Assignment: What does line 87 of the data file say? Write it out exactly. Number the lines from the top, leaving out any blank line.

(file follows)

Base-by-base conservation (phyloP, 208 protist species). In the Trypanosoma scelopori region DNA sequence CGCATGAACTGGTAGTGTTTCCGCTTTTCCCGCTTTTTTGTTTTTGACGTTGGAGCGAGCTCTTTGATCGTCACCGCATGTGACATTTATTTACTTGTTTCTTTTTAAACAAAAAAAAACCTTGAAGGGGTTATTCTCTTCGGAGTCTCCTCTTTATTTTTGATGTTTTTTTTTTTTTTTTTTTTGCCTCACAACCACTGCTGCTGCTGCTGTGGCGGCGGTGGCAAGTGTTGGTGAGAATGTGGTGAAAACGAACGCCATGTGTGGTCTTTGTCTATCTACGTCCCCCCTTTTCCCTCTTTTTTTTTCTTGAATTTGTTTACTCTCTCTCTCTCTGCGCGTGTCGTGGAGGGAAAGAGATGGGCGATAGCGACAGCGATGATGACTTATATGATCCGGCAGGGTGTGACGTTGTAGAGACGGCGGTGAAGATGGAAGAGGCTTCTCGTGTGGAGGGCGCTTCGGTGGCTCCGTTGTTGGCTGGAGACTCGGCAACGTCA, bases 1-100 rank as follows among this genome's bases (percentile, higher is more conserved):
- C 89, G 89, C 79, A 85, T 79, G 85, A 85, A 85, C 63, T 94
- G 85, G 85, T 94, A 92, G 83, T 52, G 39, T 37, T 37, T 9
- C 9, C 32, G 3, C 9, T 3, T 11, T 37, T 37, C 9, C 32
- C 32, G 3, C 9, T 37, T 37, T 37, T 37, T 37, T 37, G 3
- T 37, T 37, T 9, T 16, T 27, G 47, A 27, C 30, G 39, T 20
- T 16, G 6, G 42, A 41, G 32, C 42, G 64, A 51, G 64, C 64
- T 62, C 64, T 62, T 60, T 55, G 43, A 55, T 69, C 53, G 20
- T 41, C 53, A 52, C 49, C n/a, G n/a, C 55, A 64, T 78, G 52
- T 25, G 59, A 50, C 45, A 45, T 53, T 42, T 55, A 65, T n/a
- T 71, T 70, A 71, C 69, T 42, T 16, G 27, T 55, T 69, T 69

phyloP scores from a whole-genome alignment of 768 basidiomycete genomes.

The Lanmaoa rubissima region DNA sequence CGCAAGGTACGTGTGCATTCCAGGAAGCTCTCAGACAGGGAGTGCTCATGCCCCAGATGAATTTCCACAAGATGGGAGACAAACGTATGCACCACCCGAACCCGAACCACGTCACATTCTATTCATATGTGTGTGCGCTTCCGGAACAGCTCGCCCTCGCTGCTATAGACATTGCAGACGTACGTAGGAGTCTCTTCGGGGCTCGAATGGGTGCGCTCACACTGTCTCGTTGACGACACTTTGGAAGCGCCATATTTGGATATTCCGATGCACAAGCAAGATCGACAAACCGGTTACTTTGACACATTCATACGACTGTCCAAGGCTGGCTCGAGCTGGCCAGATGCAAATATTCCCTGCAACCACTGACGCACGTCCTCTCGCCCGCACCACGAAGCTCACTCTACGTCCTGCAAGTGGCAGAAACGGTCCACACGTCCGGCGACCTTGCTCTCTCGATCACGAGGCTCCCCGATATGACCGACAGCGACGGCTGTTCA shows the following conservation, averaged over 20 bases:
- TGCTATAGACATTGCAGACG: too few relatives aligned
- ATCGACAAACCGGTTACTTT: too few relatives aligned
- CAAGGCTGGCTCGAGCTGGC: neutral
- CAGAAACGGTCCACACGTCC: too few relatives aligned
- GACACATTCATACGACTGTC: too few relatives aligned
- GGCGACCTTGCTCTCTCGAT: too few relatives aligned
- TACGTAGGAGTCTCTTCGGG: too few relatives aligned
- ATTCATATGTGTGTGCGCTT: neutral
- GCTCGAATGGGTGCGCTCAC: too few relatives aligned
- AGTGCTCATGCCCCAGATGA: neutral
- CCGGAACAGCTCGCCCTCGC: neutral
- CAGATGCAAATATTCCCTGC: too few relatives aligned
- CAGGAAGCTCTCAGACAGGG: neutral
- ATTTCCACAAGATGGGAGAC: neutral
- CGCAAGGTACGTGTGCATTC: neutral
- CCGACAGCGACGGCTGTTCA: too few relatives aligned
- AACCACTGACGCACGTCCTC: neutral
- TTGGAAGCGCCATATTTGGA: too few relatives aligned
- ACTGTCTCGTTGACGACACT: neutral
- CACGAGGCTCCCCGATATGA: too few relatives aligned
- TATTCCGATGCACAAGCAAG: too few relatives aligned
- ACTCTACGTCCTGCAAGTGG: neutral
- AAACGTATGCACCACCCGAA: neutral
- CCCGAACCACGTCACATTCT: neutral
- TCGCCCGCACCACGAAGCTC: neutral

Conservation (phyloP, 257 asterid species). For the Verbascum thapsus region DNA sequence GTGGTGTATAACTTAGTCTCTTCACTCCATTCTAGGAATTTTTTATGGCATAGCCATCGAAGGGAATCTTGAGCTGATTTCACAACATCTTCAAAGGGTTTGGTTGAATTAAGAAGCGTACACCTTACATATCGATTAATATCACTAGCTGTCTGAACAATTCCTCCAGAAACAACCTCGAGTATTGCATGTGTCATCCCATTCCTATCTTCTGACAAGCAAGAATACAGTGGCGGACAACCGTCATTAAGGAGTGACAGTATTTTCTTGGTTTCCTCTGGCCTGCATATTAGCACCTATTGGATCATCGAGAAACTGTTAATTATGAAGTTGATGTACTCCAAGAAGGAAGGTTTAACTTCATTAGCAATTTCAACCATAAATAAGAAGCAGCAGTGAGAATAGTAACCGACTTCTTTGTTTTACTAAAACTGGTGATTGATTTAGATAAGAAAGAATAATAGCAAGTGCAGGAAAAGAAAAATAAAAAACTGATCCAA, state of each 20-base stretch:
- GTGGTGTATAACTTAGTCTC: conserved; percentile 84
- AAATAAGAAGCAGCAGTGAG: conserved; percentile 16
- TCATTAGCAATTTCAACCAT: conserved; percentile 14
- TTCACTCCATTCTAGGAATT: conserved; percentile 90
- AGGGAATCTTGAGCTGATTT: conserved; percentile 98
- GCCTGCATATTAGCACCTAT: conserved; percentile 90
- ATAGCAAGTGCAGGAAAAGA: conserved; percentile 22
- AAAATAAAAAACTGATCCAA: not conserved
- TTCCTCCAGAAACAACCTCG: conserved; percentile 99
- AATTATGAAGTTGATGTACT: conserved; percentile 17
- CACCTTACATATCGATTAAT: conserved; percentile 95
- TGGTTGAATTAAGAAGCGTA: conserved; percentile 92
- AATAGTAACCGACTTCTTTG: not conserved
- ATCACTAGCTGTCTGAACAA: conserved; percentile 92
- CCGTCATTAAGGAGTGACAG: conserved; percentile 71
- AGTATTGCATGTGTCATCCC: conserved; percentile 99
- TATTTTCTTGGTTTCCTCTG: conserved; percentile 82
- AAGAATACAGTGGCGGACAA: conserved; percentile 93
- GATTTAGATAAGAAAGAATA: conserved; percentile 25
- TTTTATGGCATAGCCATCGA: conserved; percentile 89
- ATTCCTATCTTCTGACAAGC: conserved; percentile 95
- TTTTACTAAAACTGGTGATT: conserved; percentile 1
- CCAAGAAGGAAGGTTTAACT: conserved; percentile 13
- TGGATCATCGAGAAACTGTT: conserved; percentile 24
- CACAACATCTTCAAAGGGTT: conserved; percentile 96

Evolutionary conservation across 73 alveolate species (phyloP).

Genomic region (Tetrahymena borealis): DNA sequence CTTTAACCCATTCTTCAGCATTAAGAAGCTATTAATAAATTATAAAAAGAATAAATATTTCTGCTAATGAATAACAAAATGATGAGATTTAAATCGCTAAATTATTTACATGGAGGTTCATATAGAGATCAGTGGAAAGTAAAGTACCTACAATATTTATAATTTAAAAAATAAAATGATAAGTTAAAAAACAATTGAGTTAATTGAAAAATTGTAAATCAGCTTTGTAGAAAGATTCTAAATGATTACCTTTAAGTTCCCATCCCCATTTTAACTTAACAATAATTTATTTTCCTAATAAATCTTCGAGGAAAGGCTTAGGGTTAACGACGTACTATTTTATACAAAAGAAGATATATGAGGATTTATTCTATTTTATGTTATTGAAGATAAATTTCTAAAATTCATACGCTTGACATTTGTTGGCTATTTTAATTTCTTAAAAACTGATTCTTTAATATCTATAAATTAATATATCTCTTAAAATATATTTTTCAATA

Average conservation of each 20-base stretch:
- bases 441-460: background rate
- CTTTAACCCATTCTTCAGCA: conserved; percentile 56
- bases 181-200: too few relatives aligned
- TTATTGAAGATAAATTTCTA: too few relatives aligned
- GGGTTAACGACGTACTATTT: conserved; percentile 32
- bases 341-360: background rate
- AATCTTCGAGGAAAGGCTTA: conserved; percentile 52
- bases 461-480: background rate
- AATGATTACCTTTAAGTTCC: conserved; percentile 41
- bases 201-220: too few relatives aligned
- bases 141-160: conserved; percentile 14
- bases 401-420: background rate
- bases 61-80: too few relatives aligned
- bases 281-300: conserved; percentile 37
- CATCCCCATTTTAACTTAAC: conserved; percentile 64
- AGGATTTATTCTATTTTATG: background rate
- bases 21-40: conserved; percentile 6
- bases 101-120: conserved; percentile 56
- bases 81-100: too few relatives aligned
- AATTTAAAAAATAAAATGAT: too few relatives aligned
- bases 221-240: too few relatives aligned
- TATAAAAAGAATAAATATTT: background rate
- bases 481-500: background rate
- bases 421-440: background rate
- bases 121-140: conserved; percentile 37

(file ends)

- AATTTAAAAAATAAAATGAT: too few relatives aligned